Car Accident ProtectionLet’s face it: an auto accident is a huge hassle. Along with your injuries, you will be forced to either repair or replace your vehicle, potentially be without your vehicle while it is being repaired, and be forced to deal with the insurance company to finance all of this. A car accident can inflict substantial suffering but so can navigating the claims process after a wreck. But all is not lost. There are a number of protections you, as the owner of the damaged vehicle, are entitled to in the car accident claims process. You may be able to recover damages from the person responsible for the accident or receive payments from your insurance company to cover the costs of repair or replacement.The Hadi Law Firm has helped clients from all over Texas use the protections the law allows them to get their life back on track. Let’s take a look at some of these protections for the owner of the vehicle in relation to dealing with vehicle repair, claim denial, insurance premiums and insurance companies.
Vehicle RepairIn Texas, if another person causes the auto accident, there are a couple of different ways for you to recover the property damage loss:
- You can recover the difference in the fair market value of the car before and after the accident.
- You can recover the reasonable cost of repairing the vehicle, if it is economically feasible to do so.
- You can choose to pay for the repairs through your own insurance company.
- You have the right to choose any shop for the repairs of that vehicle. The insurance company is not allowed to dictate to you where you take your vehicle to be repaired.
- You have the right to choose the type of parts to be used in the repair. However, the insurance company only has to pay a reasonable amount for the repairs and the vehicle parts.
Claim DenialThere are a number of pitfalls a claimant can encounter when dealing with auto insurance companies. In some cases, an insurance company can outright deny your claim—leaving you with high medical bills, lost income, and financial hardships. Here are the top five reasons an insurance company might affect your rights to fair compensation:
- Coverage Lapses
- Information Delays
- Liability Disputes
- Inadequate Settlements
- Pre-Existing Conditions
Insurance PremiumsCar accidents can have long-term repercussions on your life for years after the crash itself, whether they’re medical, emotional, psychological, or financial. An accident can result in financial repercussions whether or not it caused any injuries. For example, dealing with insurance companies and trying to navigate your car insurance premium after a car accident can be an uncertain situation. One of the questions we get all the time is, “What happens if the car accident wasn’t my fault? Will my premium still go up?”We’ve got the answers for you. Insurance companies have a category for “chargeable accidents,” which can lead to a considerable insurance rate increase. This category generally refers to an accident where you were more than 50% at fault, and that caused one of the following:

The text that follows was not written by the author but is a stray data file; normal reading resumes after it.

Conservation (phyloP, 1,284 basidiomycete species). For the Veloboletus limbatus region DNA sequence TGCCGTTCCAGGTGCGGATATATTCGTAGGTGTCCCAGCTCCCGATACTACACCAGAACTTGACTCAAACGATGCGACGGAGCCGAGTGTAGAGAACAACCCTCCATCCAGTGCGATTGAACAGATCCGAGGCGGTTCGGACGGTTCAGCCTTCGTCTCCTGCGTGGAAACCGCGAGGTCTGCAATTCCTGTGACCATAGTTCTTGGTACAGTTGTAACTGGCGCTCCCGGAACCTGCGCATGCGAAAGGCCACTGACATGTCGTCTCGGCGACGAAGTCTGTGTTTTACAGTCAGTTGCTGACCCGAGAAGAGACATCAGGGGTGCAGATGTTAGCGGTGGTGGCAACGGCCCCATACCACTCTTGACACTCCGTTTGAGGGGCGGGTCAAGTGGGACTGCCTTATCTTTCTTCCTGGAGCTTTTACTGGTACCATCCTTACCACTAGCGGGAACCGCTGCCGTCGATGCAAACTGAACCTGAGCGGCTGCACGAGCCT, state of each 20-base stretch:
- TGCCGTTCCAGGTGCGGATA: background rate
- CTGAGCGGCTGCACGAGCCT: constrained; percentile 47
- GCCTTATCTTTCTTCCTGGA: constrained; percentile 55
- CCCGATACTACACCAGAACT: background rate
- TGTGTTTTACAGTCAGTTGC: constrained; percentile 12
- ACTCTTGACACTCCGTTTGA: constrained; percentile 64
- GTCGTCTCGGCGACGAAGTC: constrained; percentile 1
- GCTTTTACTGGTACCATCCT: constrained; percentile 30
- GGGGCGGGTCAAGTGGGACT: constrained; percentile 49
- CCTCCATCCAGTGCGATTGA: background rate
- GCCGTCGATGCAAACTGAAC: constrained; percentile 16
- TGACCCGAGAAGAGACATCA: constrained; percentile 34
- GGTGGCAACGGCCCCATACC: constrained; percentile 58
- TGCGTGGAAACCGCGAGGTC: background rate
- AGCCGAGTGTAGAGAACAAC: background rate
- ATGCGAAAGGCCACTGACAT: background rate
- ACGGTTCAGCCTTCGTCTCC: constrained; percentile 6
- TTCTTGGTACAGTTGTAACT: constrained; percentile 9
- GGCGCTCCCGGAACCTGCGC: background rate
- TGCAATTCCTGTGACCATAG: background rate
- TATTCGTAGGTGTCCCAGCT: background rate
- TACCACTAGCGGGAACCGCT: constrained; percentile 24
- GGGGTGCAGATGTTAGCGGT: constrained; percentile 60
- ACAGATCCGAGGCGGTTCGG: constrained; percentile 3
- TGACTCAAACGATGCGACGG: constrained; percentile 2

- Damage to property, like another car or someone’s fence
- Bodily injury or death
- Your car was legally parked when it was damaged.
- Your car was struck in a hit-and-run accident.
- The driver of another vehicle was convicted of a moving traffic violation associated with the accident, but you were not convicted of a moving traffic violation.
- The accident was caused by a collision with an animal or fowl.
- The damage was caused by falling objects or flying gravel.
Insurance CompaniesThere are several different insurance companies to choose from, and within each of those companies, several different plans. As a result, there isn’t an easy answer for what and how much an accident that was not your fault will have on your car insurance premium.On average, a not-at-fault accident makes insurance costs go up by about 12%, compared to 45% for an at-fault accident. But there are a few variables that might make those numbers change:
- The number of prior accidents and your driving history
- Policy details– for example, your car insurance policy might include accident forgiveness, which means your insurer won’t raise your rates after an accident
- The severity of the accident and the cost of the claim